Readers write about whether the Kindle compliments printed books, or will someday make them obsolete.
Kindle: A 'Trojan horse' or a welcome tool?
Regarding the March 18 Opinion piece, "Kindle e-reader: A Trojan horse for free thought": I have to disagree with author Emily Walshe's opinion about the Kindle reader. Anything that expands access to books is a good, not a bad, thing.
I don't own the library books I read, but I don't buy them either. Books read on Kindle generate income for publishers and authors, not just for Amazon. And buyers can request additions to the Kindle list, which is already larger than the average bookstore's stock. What's more, with a Kindle, one can read in many more places and carry books wherever one goes. True. The books I buy on Kindle can't be passed on, but they are mine forever – or at least as long as I want to keep the reader.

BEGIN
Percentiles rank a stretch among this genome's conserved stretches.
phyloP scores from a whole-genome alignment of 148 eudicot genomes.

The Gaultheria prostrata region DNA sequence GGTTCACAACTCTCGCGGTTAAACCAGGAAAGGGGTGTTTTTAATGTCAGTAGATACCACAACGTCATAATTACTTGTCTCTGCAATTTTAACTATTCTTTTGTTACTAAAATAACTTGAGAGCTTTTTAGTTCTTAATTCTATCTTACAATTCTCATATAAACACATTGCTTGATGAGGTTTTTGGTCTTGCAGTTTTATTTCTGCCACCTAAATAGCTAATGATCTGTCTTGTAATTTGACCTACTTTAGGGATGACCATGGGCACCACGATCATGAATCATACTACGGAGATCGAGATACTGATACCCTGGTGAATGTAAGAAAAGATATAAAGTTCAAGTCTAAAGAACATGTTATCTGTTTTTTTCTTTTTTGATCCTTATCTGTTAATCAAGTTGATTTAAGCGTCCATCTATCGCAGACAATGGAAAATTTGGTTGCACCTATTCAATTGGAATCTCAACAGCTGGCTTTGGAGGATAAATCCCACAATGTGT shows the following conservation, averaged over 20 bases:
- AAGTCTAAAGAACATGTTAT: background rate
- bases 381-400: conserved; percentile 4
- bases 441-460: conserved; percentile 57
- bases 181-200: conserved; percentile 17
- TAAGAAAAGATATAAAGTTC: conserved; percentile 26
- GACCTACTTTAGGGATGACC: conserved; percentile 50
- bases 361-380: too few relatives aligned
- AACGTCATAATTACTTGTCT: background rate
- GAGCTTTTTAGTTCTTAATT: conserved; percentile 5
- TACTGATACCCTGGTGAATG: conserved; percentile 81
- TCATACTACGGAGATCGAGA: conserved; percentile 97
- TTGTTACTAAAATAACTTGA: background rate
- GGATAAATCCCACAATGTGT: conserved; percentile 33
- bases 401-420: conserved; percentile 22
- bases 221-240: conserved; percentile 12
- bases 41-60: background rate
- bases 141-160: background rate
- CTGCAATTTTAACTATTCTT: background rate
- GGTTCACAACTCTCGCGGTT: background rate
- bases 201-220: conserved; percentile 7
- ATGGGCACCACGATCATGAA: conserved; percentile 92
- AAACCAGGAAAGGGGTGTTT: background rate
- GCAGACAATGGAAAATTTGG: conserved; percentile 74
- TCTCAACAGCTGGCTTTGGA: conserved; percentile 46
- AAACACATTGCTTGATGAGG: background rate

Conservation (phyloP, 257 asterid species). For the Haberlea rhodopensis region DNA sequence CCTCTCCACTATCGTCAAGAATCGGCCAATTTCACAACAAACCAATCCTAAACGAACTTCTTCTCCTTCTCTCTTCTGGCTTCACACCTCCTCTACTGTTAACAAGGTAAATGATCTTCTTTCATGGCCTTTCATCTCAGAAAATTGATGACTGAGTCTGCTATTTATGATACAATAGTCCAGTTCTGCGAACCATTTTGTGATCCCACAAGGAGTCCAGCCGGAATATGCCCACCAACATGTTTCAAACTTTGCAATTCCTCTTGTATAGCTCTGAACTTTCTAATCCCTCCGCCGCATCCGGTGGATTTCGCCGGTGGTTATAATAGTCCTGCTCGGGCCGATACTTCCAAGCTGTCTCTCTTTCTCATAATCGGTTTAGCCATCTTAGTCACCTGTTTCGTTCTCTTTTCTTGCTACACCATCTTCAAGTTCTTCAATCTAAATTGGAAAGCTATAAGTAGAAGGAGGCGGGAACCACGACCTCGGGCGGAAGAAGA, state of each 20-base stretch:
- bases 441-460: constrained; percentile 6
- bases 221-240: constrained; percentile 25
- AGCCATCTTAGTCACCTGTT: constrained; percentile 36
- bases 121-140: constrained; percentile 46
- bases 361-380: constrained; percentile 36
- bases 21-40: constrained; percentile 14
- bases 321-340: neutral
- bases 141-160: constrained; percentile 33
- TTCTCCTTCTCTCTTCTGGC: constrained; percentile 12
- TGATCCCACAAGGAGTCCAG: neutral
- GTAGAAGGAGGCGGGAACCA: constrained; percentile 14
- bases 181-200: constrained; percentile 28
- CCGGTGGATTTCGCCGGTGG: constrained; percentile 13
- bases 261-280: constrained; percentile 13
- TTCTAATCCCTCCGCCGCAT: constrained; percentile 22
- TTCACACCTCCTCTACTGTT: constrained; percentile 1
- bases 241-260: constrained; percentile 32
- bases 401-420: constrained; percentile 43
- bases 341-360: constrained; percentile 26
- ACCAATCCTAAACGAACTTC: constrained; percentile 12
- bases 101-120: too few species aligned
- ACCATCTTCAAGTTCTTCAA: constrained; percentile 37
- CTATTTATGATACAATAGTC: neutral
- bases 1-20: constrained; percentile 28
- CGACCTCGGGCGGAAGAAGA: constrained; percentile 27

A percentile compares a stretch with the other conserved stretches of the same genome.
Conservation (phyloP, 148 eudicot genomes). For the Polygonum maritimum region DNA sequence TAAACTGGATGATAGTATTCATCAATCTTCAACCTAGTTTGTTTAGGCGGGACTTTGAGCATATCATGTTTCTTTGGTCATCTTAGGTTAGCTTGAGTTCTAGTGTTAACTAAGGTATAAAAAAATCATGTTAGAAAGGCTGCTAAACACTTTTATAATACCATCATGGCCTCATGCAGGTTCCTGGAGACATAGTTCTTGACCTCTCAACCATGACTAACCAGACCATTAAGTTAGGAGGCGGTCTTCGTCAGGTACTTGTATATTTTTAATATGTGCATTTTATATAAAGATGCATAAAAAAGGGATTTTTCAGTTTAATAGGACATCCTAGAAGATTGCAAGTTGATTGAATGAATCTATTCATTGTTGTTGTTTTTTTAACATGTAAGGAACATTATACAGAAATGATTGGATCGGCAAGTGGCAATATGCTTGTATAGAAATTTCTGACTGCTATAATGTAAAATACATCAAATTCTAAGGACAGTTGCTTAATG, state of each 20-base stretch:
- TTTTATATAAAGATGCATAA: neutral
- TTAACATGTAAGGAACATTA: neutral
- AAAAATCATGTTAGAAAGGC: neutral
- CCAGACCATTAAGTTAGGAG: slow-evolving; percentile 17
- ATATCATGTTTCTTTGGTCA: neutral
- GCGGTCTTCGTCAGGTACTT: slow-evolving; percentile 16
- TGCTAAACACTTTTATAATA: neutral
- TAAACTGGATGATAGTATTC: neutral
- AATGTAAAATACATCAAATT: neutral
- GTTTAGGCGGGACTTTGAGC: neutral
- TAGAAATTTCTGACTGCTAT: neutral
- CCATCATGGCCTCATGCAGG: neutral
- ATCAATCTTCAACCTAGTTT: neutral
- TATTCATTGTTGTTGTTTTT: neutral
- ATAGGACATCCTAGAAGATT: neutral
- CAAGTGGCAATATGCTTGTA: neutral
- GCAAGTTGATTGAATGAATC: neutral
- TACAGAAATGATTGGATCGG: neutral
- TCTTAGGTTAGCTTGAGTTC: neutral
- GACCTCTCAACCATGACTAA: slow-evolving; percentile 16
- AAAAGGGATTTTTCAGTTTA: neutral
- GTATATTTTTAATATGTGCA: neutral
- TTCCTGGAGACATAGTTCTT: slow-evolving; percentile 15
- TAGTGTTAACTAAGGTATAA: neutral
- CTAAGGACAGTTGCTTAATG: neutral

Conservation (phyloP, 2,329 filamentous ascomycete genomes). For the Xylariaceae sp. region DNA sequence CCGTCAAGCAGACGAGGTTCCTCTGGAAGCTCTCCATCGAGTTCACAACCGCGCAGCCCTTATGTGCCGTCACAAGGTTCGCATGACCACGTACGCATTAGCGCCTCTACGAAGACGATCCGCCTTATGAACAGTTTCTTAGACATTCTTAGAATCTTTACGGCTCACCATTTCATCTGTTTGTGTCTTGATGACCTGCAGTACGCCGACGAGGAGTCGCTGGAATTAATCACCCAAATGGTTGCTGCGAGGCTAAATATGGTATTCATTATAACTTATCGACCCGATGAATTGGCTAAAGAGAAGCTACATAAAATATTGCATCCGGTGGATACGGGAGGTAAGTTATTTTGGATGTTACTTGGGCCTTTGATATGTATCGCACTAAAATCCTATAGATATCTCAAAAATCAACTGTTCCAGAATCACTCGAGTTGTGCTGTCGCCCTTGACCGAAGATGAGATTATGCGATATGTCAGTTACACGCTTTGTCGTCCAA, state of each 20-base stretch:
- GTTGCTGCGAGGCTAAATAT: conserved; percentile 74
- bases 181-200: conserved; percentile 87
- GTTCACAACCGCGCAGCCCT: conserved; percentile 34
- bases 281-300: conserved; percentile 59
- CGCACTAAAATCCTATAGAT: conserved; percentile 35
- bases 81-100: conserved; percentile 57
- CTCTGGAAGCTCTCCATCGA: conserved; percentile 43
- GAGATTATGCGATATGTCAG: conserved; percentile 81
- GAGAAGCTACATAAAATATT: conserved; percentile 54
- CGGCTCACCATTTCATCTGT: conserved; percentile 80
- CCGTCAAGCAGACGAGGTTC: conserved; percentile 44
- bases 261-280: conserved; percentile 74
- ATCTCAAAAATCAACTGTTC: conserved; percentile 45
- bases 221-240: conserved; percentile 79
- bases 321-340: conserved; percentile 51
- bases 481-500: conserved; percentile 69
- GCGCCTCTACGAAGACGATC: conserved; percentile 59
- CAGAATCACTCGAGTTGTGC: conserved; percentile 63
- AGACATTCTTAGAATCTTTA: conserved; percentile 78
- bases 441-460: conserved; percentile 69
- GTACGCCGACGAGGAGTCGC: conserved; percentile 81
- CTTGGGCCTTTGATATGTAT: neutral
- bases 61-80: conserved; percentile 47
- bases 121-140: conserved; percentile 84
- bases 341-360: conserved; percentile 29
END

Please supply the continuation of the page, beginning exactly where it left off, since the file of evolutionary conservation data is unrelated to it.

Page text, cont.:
The Kindle will never replace printed books; it is an addition to them. As such, it should be welcomed, not denigrated.
Emily Walshe is off the mark in much of her commentary on the Kindle. Kindle allows users to own files of their books, and they are free to back up those files on their computers. In addition, Kindle owners download paid content through Amazon, but can also download thousands of other books from a number of online sources free of charge.
Emily Walshe has framed a critically important issue. As she asserts, we are all too willing to accept digital commodification of thought without considering how that commodification affects our private and public thinking. We need to think through how access to digital information changes and restricts our use of that information.
Thanks for a provocative commentary.
The commentary raises some important questions about the nature of how we access information. Unfortunately, she seems to take a Luddite perspective on it, claiming that we need a physical record that anyone can have permanent access to.